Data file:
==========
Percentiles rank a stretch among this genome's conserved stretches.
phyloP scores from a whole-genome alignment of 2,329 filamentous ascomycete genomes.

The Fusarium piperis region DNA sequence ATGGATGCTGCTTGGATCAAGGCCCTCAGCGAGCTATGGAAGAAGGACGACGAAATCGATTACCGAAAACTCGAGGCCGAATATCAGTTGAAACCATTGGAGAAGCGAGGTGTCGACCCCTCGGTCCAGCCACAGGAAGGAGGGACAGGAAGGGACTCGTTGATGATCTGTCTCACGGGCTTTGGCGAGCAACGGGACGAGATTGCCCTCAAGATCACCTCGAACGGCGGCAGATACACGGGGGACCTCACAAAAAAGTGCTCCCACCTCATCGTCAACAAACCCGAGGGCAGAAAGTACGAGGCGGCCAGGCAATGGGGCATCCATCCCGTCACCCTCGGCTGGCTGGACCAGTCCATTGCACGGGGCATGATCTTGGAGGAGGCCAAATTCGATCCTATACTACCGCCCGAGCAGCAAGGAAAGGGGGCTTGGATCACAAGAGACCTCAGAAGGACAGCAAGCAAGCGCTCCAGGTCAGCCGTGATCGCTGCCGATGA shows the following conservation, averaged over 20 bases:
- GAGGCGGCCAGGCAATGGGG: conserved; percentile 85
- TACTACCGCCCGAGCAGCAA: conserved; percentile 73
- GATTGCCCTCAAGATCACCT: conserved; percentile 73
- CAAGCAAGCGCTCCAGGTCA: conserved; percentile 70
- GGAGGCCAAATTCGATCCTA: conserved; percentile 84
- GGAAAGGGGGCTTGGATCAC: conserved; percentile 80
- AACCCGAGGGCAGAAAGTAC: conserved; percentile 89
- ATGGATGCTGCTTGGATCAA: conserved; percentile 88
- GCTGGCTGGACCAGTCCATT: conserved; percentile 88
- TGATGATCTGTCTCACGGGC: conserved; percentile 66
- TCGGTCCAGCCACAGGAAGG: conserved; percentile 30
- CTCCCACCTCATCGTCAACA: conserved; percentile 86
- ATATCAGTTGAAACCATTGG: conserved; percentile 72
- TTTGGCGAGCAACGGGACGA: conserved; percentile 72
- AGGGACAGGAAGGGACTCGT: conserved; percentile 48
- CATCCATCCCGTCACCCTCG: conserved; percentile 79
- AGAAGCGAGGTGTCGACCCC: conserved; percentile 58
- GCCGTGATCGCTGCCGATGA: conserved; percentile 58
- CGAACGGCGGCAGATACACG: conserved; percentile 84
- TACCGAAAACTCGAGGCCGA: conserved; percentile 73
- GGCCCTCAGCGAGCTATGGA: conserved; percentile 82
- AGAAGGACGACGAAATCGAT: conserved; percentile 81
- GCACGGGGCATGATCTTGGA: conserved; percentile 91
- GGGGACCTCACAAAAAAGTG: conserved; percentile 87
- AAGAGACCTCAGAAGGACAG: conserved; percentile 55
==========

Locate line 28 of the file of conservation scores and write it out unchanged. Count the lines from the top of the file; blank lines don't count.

- AAGAGACCTCAGAAGGACAG: conserved; percentile 55